Russian Media Questions Backgrounds of Officials in Golunov Case

The reputations of the police chief in charge of the investigation and the doctor who assessed the condition of Ivan Golunov, the journalist who was arrested last week and charged with intent to sell drugs, have come under fire for their opaque histories.

Ivan Golunov in Custody (Evgeny Feldman, Courtesy Meduza)Ivan Golunov in Custody (Evgeny Feldman, Courtesy Meduza)Colonel Andrei Shchirov, the head of the drug trafficking division of the Ministry of the Interior, was the subject of a joint investigation into expensive real estate and luxury cars that are far surpassing his income and questionably registered to older retired family members.

The report on Shchirov was published on Sunday by Baza and Transparency International.

Golunov’s claims of police misconduct stand to gain considerably more weight considering a March story from Radio Liberty about Shchirov’s alleged involvement in a heroin smuggling case that was later dropped and several instances of fabricating criminal cases in the 2000’s.

Golunov claims that the drugs were planted in his backpack and in his home, recalling how he was left in the police car for 30 minutes as police went through his home. Police then posted photos of what they claimed to be drugs in his Moscow apartment, later backtracking when friends of Golunov failed to identify eight of the nine photos as his apartment.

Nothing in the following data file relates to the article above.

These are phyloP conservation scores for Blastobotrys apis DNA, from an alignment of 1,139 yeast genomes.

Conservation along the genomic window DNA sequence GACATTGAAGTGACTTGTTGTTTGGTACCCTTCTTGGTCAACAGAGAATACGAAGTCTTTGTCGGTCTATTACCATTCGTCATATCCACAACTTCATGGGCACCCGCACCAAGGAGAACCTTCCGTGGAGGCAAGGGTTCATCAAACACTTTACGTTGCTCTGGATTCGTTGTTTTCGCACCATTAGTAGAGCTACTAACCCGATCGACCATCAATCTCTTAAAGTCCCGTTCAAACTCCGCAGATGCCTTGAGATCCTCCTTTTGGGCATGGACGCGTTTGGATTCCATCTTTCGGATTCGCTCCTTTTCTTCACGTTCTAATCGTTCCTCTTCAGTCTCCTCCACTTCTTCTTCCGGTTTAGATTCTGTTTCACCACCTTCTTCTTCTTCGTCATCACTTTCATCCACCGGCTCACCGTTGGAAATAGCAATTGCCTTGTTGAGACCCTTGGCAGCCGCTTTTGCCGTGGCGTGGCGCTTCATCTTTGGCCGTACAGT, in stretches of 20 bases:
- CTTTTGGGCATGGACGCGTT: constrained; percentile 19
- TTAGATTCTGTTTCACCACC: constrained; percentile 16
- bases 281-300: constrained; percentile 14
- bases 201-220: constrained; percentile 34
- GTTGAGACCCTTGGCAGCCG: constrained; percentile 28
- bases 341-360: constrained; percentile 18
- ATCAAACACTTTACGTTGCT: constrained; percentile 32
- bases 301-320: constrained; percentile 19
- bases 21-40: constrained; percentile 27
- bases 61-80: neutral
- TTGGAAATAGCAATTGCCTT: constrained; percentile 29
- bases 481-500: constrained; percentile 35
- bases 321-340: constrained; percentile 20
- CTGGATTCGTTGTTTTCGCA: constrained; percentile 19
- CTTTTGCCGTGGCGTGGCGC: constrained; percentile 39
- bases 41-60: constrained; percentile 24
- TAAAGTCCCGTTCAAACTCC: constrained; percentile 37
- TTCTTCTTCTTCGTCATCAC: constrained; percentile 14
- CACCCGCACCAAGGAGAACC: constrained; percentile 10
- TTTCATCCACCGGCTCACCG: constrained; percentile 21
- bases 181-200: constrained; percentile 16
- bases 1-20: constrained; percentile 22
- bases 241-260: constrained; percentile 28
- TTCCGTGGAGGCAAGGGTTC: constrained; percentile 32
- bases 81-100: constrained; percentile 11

Golunov spent part of Saturday in the hospital, after sustaining injuries that he claims police inflicted during his detainment - dragging his body around the station, punching him, and stomping on his chest - which Russian authorities fully denied.

Though first responders told Meduza that Golunov has a concussion, hematoma, and possibly broken ribs, the doctor at the hospital he was brought to, Dr. Myasnikov claimed that Golunov had no serious injuries.

According to Eastern-Europe based reporter Leonid Ragozin, Dr. Myasnikov comes from a historically connected family and has spent much of his time practicing medicine under the supervision of the Russian government.

He spent part of the 80’s in Mozambique and Angola in the 80’s coincided with Putin-aligned Igor Sechin’s time there, and his three year stint in France in the 90’s was as chief doctor of Russia’s embassy.

He eventually returned to Russia at the time Putin was elected and eventually become the chief doctor of an exclusive hospital run by the presidential administration.

Dr. Myasnikov isn’t just a doctor but a social commentator as well, often appearing on Russian talk shows in the role of expert and cynic, according to Ragozin. The doctor took to Instagram to express his lack of sympathy for Golunov after his visit, citing his upbringing in the USSR, where Golunov was also born.

Golunov and his defense team will have time to consider the motivations of these officials and more over the next two months, as police put the reporter under house arrest Saturday evening with restrictions on contacting fellow journalists.